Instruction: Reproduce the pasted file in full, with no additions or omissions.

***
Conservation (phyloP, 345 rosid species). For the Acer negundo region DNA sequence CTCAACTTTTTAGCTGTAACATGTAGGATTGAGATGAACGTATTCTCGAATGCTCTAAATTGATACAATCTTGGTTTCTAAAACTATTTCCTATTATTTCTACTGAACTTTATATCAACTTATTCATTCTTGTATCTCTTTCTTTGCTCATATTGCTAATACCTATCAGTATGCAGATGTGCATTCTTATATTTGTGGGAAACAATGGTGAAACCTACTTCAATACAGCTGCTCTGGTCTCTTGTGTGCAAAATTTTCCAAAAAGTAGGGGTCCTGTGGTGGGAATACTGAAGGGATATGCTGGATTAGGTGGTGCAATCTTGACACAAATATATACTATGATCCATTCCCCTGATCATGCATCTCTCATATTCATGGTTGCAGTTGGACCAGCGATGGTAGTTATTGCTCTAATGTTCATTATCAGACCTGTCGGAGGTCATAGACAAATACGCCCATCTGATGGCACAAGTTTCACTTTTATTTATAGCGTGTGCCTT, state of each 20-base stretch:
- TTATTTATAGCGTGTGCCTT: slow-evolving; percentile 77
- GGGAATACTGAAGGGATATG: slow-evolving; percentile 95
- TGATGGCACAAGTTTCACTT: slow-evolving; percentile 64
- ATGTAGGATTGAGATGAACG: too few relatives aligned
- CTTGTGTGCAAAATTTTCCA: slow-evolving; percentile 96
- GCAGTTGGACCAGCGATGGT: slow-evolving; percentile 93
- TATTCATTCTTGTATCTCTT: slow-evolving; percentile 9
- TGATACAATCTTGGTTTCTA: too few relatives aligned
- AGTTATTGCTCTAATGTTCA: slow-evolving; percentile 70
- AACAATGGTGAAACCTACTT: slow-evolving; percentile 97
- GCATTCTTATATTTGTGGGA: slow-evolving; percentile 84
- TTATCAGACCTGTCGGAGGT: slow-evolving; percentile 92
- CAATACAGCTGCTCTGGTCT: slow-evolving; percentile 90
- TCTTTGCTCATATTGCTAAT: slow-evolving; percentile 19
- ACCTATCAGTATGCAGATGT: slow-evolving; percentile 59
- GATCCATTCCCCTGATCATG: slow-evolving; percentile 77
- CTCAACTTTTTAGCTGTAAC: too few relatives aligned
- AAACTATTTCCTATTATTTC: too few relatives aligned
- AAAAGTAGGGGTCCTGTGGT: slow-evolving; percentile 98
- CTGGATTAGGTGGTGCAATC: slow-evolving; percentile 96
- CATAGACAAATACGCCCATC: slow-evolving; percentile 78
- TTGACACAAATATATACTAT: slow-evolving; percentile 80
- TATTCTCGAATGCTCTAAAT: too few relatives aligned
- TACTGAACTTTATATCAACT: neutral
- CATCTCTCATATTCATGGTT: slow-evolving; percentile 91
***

Conservation (phyloP, 345 rosid species). For the Acer negundo region DNA sequence CTCAACTTTTTAGCTGTAACATGTAGGATTGAGATGAACGTATTCTCGAATGCTCTAAATTGATACAATCTTGGTTTCTAAAACTATTTCCTATTATTTCTACTGAACTTTATATCAACTTATTCATTCTTGTATCTCTTTCTTTGCTCATATTGCTAATACCTATCAGTATGCAGATGTGCATTCTTATATTTGTGGGAAACAATGGTGAAACCTACTTCAATACAGCTGCTCTGGTCTCTTGTGTGCAAAATTTTCCAAAAAGTAGGGGTCCTGTGGTGGGAATACTGAAGGGATATGCTGGATTAGGTGGTGCAATCTTGACACAAATATATACTATGATCCATTCCCCTGATCATGCATCTCTCATATTCATGGTTGCAGTTGGACCAGCGATGGTAGTTATTGCTCTAATGTTCATTATCAGACCTGTCGGAGGTCATAGACAAATACGCCCATCTGATGGCACAAGTTTCACTTTTATTTATAGCGTGTGCCTT, state of each 20-base stretch:
- TTATTTATAGCGTGTGCCTT: slow-evolving; percentile 77
- GGGAATACTGAAGGGATATG: slow-evolving; percentile 95
- TGATGGCACAAGTTTCACTT: slow-evolving; percentile 64
- ATGTAGGATTGAGATGAACG: too few relatives aligned
- CTTGTGTGCAAAATTTTCCA: slow-evolving; percentile 96
- GCAGTTGGACCAGCGATGGT: slow-evolving; percentile 93
- TATTCATTCTTGTATCTCTT: slow-evolving; percentile 9
- TGATACAATCTTGGTTTCTA: too few relatives aligned
- AGTTATTGCTCTAATGTTCA: slow-evolving; percentile 70
- AACAATGGTGAAACCTACTT: slow-evolving; percentile 97
- GCATTCTTATATTTGTGGGA: slow-evolving; percentile 84
- TTATCAGACCTGTCGGAGGT: slow-evolving; percentile 92
- CAATACAGCTGCTCTGGTCT: slow-evolving; percentile 90
- TCTTTGCTCATATTGCTAAT: slow-evolving; percentile 19
- ACCTATCAGTATGCAGATGT: slow-evolving; percentile 59
- GATCCATTCCCCTGATCATG: slow-evolving; percentile 77
- CTCAACTTTTTAGCTGTAAC: too few relatives aligned
- AAACTATTTCCTATTATTTC: too few relatives aligned
- AAAAGTAGGGGTCCTGTGGT: slow-evolving; percentile 98
- CTGGATTAGGTGGTGCAATC: slow-evolving; percentile 96
- CATAGACAAATACGCCCATC: slow-evolving; percentile 78
- TTGACACAAATATATACTAT: slow-evolving; percentile 80
- TATTCTCGAATGCTCTAAAT: too few relatives aligned
- TACTGAACTTTATATCAACT: neutral
- CATCTCTCATATTCATGGTT: slow-evolving; percentile 91